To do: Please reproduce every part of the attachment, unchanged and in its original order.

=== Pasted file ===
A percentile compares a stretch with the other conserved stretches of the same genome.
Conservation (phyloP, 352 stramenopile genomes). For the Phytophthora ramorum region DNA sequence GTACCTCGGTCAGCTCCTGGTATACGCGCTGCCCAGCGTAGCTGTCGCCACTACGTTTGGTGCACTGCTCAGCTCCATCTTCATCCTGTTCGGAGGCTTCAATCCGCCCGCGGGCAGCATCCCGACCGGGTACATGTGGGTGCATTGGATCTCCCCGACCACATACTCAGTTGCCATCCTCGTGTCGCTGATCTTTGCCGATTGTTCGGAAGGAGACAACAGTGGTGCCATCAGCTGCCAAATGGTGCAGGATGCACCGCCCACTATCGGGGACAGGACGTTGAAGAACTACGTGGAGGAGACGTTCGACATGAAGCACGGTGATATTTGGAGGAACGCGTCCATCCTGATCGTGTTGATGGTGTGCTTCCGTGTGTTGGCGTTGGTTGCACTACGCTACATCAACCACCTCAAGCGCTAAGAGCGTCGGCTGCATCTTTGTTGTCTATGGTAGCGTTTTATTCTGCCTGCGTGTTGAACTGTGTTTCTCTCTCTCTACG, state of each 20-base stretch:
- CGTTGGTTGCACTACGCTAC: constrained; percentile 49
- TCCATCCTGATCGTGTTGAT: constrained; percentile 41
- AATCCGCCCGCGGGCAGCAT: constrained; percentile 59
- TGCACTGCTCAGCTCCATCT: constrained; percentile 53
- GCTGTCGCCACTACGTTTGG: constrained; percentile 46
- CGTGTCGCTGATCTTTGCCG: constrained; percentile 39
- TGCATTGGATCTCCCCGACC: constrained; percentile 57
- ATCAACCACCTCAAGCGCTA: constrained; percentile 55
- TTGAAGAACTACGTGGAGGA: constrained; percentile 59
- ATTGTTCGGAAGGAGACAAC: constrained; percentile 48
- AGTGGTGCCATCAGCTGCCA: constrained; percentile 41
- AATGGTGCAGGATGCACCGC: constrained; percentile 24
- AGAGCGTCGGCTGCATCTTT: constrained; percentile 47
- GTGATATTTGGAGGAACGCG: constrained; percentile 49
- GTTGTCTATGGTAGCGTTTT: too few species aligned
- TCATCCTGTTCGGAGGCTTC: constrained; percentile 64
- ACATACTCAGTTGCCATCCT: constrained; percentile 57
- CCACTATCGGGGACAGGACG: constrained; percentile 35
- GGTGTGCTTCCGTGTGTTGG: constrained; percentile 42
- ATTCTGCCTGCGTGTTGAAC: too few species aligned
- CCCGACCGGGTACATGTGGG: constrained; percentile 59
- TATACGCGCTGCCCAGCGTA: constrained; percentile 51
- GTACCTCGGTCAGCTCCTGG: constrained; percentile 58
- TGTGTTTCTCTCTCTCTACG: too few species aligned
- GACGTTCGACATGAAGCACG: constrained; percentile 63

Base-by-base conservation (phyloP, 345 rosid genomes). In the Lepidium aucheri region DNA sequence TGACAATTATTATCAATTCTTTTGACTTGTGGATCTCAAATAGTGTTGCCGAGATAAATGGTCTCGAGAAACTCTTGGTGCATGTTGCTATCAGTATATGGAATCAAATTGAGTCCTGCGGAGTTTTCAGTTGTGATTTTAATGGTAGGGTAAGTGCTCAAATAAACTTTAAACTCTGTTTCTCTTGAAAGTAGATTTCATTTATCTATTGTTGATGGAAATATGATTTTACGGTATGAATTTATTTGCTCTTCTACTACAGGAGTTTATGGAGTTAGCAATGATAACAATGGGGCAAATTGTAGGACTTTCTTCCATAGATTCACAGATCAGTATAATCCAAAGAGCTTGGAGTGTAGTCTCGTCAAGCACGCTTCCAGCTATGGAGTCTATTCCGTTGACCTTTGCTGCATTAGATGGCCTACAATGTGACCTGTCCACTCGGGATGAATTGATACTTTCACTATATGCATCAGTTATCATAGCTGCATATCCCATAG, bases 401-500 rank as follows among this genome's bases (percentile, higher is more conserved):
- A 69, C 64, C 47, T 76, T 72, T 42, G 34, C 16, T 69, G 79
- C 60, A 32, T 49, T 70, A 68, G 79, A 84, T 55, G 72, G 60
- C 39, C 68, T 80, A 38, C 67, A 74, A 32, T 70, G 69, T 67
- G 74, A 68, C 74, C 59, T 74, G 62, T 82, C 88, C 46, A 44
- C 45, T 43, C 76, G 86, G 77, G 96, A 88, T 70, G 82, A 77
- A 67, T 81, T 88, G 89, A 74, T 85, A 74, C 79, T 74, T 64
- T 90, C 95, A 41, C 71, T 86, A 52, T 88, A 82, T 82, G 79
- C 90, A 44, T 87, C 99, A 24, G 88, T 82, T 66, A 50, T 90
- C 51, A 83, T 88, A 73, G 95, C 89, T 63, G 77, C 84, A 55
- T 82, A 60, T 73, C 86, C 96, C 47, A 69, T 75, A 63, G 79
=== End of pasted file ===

A percentile compares a stretch with the other conserved stretches of the same genome.
Conservation (phyloP, 352 stramenopile genomes). For the Phytophthora ramorum region DNA sequence GTACCTCGGTCAGCTCCTGGTATACGCGCTGCCCAGCGTAGCTGTCGCCACTACGTTTGGTGCACTGCTCAGCTCCATCTTCATCCTGTTCGGAGGCTTCAATCCGCCCGCGGGCAGCATCCCGACCGGGTACATGTGGGTGCATTGGATCTCCCCGACCACATACTCAGTTGCCATCCTCGTGTCGCTGATCTTTGCCGATTGTTCGGAAGGAGACAACAGTGGTGCCATCAGCTGCCAAATGGTGCAGGATGCACCGCCCACTATCGGGGACAGGACGTTGAAGAACTACGTGGAGGAGACGTTCGACATGAAGCACGGTGATATTTGGAGGAACGCGTCCATCCTGATCGTGTTGATGGTGTGCTTCCGTGTGTTGGCGTTGGTTGCACTACGCTACATCAACCACCTCAAGCGCTAAGAGCGTCGGCTGCATCTTTGTTGTCTATGGTAGCGTTTTATTCTGCCTGCGTGTTGAACTGTGTTTCTCTCTCTCTACG, state of each 20-base stretch:
- CGTTGGTTGCACTACGCTAC: constrained; percentile 49
- TCCATCCTGATCGTGTTGAT: constrained; percentile 41
- AATCCGCCCGCGGGCAGCAT: constrained; percentile 59
- TGCACTGCTCAGCTCCATCT: constrained; percentile 53
- GCTGTCGCCACTACGTTTGG: constrained; percentile 46
- CGTGTCGCTGATCTTTGCCG: constrained; percentile 39
- TGCATTGGATCTCCCCGACC: constrained; percentile 57
- ATCAACCACCTCAAGCGCTA: constrained; percentile 55
- TTGAAGAACTACGTGGAGGA: constrained; percentile 59
- ATTGTTCGGAAGGAGACAAC: constrained; percentile 48
- AGTGGTGCCATCAGCTGCCA: constrained; percentile 41
- AATGGTGCAGGATGCACCGC: constrained; percentile 24
- AGAGCGTCGGCTGCATCTTT: constrained; percentile 47
- GTGATATTTGGAGGAACGCG: constrained; percentile 49
- GTTGTCTATGGTAGCGTTTT: too few species aligned
- TCATCCTGTTCGGAGGCTTC: constrained; percentile 64
- ACATACTCAGTTGCCATCCT: constrained; percentile 57
- CCACTATCGGGGACAGGACG: constrained; percentile 35
- GGTGTGCTTCCGTGTGTTGG: constrained; percentile 42
- ATTCTGCCTGCGTGTTGAAC: too few species aligned
- CCCGACCGGGTACATGTGGG: constrained; percentile 59
- TATACGCGCTGCCCAGCGTA: constrained; percentile 51
- GTACCTCGGTCAGCTCCTGG: constrained; percentile 58
- TGTGTTTCTCTCTCTCTACG: too few species aligned
- GACGTTCGACATGAAGCACG: constrained; percentile 63

Base-by-base conservation (phyloP, 345 rosid genomes). In the Lepidium aucheri region DNA sequence TGACAATTATTATCAATTCTTTTGACTTGTGGATCTCAAATAGTGTTGCCGAGATAAATGGTCTCGAGAAACTCTTGGTGCATGTTGCTATCAGTATATGGAATCAAATTGAGTCCTGCGGAGTTTTCAGTTGTGATTTTAATGGTAGGGTAAGTGCTCAAATAAACTTTAAACTCTGTTTCTCTTGAAAGTAGATTTCATTTATCTATTGTTGATGGAAATATGATTTTACGGTATGAATTTATTTGCTCTTCTACTACAGGAGTTTATGGAGTTAGCAATGATAACAATGGGGCAAATTGTAGGACTTTCTTCCATAGATTCACAGATCAGTATAATCCAAAGAGCTTGGAGTGTAGTCTCGTCAAGCACGCTTCCAGCTATGGAGTCTATTCCGTTGACCTTTGCTGCATTAGATGGCCTACAATGTGACCTGTCCACTCGGGATGAATTGATACTTTCACTATATGCATCAGTTATCATAGCTGCATATCCCATAG, bases 401-500 rank as follows among this genome's bases (percentile, higher is more conserved):
- A 69, C 64, C 47, T 76, T 72, T 42, G 34, C 16, T 69, G 79
- C 60, A 32, T 49, T 70, A 68, G 79, A 84, T 55, G 72, G 60
- C 39, C 68, T 80, A 38, C 67, A 74, A 32, T 70, G 69, T 67
- G 74, A 68, C 74, C 59, T 74, G 62, T 82, C 88, C 46, A 44
- C 45, T 43, C 76, G 86, G 77, G 96, A 88, T 70, G 82, A 77
- A 67, T 81, T 88, G 89, A 74, T 85, A 74, C 79, T 74, T 64
- T 90, C 95, A 41, C 71, T 86, A 52, T 88, A 82, T 82, G 79
- C 90, A 44, T 87, C 99, A 24, G 88, T 82, T 66, A 50, T 90
- C 51, A 83, T 88, A 73, G 95, C 89, T 63, G 77, C 84, A 55
- T 82, A 60, T 73, C 86, C 96, C 47, A 69, T 75, A 63, G 79